IVAN SCHNEEDORFER: THE HORIZON IS FAR AWAY
ISBN 1 896754 46 5
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|IVAN SCHNEEDORFER: THE HORIZON IS FAR AWAY|
These untitled works are headed with consecutive numbers and are handily placed one to a page. The author is approaching his 70th year.
Ivan Schneedorfer was born in Czechoslovakia in 1937 and moved to Canada in 1968. Today he lives in Tsawwassen, a coastal town near Vancouver.
Poem number 1 gives a flavour of what's on his mind:
yes my life is like an apple from which i peel the pastFrom one who
has written poems all his life, and has six published books.albeit written in Czech plus one bilingual publication THE SILENCE AFTER MUSIC in English/French I had expected something more imaginative in poem number 1 than
my life is like an appleWe live after all in an age when an onion is a poetic metaphor for love. But then maybe a Granny Smith is quaintly old fashioned; it has a meaning for the septuagenarian readership; a link to the past.
Much in this volume, with its falling skittle cover painting by Vlastimil Janicek, is strangely sublime. Take poem 46 for example. It's here in full:
the gentleman is fascinated he is gently elevated he is sitting in my chair with his head in another roomIn several of his poems Schneedorfer asks himself a question and then proceeds to answer it. Poem 12 is an example of the form. Here it is:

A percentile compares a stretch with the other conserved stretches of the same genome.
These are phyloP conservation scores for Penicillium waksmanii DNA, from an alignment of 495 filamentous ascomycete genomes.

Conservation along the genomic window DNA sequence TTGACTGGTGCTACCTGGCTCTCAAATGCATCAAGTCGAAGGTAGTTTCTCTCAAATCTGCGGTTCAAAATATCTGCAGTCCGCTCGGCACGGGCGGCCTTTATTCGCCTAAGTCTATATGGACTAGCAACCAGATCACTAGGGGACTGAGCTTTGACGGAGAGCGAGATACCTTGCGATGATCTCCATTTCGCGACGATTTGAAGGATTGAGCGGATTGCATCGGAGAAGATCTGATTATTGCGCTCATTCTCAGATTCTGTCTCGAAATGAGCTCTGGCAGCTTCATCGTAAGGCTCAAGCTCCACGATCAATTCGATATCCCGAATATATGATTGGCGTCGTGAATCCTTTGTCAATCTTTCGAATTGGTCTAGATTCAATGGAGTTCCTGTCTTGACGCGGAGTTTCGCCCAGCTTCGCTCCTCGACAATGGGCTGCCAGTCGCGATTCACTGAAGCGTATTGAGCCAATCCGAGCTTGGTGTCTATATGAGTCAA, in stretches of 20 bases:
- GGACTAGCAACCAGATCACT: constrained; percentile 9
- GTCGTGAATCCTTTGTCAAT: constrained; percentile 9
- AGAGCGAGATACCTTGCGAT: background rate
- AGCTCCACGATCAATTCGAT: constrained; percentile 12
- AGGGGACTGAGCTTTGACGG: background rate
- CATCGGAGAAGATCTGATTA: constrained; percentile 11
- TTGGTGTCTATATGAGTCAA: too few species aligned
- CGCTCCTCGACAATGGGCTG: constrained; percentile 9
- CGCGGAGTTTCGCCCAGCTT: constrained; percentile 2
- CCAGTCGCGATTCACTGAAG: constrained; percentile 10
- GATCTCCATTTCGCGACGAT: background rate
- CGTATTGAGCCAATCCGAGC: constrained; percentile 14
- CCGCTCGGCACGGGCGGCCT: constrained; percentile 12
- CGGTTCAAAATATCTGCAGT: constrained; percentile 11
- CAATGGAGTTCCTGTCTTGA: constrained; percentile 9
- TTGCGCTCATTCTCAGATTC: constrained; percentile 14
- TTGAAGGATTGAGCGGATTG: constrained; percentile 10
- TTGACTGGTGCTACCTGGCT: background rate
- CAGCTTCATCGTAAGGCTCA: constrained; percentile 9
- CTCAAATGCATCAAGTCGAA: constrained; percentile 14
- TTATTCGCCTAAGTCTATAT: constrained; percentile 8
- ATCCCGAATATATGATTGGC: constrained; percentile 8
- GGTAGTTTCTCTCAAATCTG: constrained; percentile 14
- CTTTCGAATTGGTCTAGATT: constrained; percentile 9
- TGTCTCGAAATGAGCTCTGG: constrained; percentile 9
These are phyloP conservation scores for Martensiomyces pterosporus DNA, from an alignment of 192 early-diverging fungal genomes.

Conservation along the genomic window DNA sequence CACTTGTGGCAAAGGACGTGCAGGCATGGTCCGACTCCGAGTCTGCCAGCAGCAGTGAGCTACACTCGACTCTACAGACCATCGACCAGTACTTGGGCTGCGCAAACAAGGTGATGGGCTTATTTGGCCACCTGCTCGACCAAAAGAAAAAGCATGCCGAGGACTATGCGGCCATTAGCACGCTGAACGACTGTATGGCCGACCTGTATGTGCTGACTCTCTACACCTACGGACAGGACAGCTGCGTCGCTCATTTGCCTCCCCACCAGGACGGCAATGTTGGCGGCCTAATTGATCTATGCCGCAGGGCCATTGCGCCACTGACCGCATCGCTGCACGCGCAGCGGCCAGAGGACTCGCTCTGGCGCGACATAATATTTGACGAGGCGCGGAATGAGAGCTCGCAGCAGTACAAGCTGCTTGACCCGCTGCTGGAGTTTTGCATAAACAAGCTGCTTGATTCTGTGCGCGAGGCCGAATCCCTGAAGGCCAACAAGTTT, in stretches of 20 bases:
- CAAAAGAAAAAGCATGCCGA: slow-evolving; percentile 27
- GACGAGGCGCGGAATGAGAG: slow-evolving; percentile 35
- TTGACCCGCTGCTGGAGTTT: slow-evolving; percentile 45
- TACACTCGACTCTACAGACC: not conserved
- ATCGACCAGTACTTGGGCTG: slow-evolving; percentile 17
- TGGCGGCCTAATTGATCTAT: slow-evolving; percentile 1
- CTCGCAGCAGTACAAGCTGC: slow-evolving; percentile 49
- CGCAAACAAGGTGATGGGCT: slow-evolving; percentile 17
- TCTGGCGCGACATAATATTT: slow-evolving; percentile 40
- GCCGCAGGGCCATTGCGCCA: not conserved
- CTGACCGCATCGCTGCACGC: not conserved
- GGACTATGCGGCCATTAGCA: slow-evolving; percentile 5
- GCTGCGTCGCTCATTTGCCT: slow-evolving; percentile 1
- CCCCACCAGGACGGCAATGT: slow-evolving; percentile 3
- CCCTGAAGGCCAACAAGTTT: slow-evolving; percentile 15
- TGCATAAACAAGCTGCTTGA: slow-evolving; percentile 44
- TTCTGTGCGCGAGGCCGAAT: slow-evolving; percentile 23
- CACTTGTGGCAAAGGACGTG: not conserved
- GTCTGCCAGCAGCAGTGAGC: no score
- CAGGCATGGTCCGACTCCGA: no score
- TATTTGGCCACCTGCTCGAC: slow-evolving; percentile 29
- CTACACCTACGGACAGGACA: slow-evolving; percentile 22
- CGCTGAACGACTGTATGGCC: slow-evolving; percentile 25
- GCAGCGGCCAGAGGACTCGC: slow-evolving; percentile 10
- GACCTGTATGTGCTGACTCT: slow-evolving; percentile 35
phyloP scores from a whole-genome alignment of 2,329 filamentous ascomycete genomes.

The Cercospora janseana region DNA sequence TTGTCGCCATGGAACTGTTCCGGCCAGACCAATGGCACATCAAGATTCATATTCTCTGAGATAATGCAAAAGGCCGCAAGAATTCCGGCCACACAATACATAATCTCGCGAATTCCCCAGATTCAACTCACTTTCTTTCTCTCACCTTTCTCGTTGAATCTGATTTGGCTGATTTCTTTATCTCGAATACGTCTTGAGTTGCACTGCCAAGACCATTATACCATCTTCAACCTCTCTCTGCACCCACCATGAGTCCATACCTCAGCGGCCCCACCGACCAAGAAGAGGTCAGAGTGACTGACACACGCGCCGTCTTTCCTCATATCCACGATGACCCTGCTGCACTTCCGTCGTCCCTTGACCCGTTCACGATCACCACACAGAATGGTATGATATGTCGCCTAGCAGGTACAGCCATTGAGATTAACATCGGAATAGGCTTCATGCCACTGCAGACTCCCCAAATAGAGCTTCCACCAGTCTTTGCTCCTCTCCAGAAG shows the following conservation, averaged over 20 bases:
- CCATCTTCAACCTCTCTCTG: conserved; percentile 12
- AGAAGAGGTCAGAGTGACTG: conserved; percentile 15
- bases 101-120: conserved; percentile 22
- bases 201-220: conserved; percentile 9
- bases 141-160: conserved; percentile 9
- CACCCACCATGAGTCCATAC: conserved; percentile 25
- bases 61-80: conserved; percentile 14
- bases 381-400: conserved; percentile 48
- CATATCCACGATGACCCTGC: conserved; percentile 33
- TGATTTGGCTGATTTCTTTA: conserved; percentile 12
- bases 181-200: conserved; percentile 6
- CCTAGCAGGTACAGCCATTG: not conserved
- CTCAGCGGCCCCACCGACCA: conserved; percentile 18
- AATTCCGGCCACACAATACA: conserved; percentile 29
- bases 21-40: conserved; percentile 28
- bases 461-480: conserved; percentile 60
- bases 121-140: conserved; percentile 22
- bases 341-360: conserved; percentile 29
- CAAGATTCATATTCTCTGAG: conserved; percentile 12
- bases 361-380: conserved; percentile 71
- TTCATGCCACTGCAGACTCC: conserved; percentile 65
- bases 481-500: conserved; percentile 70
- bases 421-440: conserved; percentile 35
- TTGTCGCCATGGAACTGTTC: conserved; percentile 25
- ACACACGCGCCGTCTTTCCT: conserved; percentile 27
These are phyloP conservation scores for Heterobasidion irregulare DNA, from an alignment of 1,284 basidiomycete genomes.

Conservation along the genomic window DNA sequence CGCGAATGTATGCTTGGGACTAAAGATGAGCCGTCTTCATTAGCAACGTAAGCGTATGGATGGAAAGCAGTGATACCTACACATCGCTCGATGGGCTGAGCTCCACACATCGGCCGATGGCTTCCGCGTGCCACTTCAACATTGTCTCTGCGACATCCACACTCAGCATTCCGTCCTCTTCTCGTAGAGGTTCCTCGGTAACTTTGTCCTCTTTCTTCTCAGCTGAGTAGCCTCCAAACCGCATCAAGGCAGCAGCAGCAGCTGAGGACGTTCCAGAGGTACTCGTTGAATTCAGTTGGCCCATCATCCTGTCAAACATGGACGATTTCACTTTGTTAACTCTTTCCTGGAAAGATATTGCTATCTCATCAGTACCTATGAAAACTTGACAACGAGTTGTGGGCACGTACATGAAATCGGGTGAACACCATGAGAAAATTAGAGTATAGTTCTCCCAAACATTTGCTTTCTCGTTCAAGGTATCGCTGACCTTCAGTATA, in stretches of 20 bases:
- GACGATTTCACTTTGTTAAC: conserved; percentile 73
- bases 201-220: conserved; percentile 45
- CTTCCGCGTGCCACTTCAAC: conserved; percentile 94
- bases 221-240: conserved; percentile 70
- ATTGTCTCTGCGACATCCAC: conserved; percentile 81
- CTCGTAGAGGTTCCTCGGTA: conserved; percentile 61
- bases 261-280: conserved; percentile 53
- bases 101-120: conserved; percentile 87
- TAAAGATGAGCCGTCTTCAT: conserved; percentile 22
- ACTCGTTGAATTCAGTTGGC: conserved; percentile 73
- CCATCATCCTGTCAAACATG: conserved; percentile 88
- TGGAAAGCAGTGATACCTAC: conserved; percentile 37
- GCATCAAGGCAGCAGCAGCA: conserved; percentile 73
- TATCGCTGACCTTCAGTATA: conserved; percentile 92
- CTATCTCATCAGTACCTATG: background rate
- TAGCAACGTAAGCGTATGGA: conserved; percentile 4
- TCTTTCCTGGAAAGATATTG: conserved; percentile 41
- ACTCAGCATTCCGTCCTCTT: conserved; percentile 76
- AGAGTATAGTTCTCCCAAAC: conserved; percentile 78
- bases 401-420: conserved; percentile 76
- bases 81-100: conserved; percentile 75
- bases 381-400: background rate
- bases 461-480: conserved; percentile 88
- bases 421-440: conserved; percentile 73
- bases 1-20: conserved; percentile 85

what do we see around us? the computerised world! we are not amused neither is the Lord.Schneedorfer comes up with some curious ideas. In poem 24 he writes:
i should spend more time with books i should make more love to themThere are 60 poems in here and I must admit that I thoroughly enjoyed well over half of them. The ones I've culled hopefully give an impression of the nuances, reflections and observations to be found throughout the collection.
In poem 5, previously published in the DELTA ANTHOLOGY OF PROSE AND POETRY 2002 Schneedorfer writes:
lucky me ... i'm invisible i'm wearing sunglassesThe portrait photo on the back cover confirms this impression. After reading this entertaining book I had the idea that I'd spent an hour or two listening to the ramblings of an old comrade at his hearth with perhaps a bottle of something between us. A couple of stray typos failed to spoil our fun.
I suspect that Ivan Schneedorfer will be entertaining us for a couple of decades to come. As he says of himself in poem 49:
by the time my bus gets home i'll be old as Methuselah
|reviewer: Gwilym Williams.|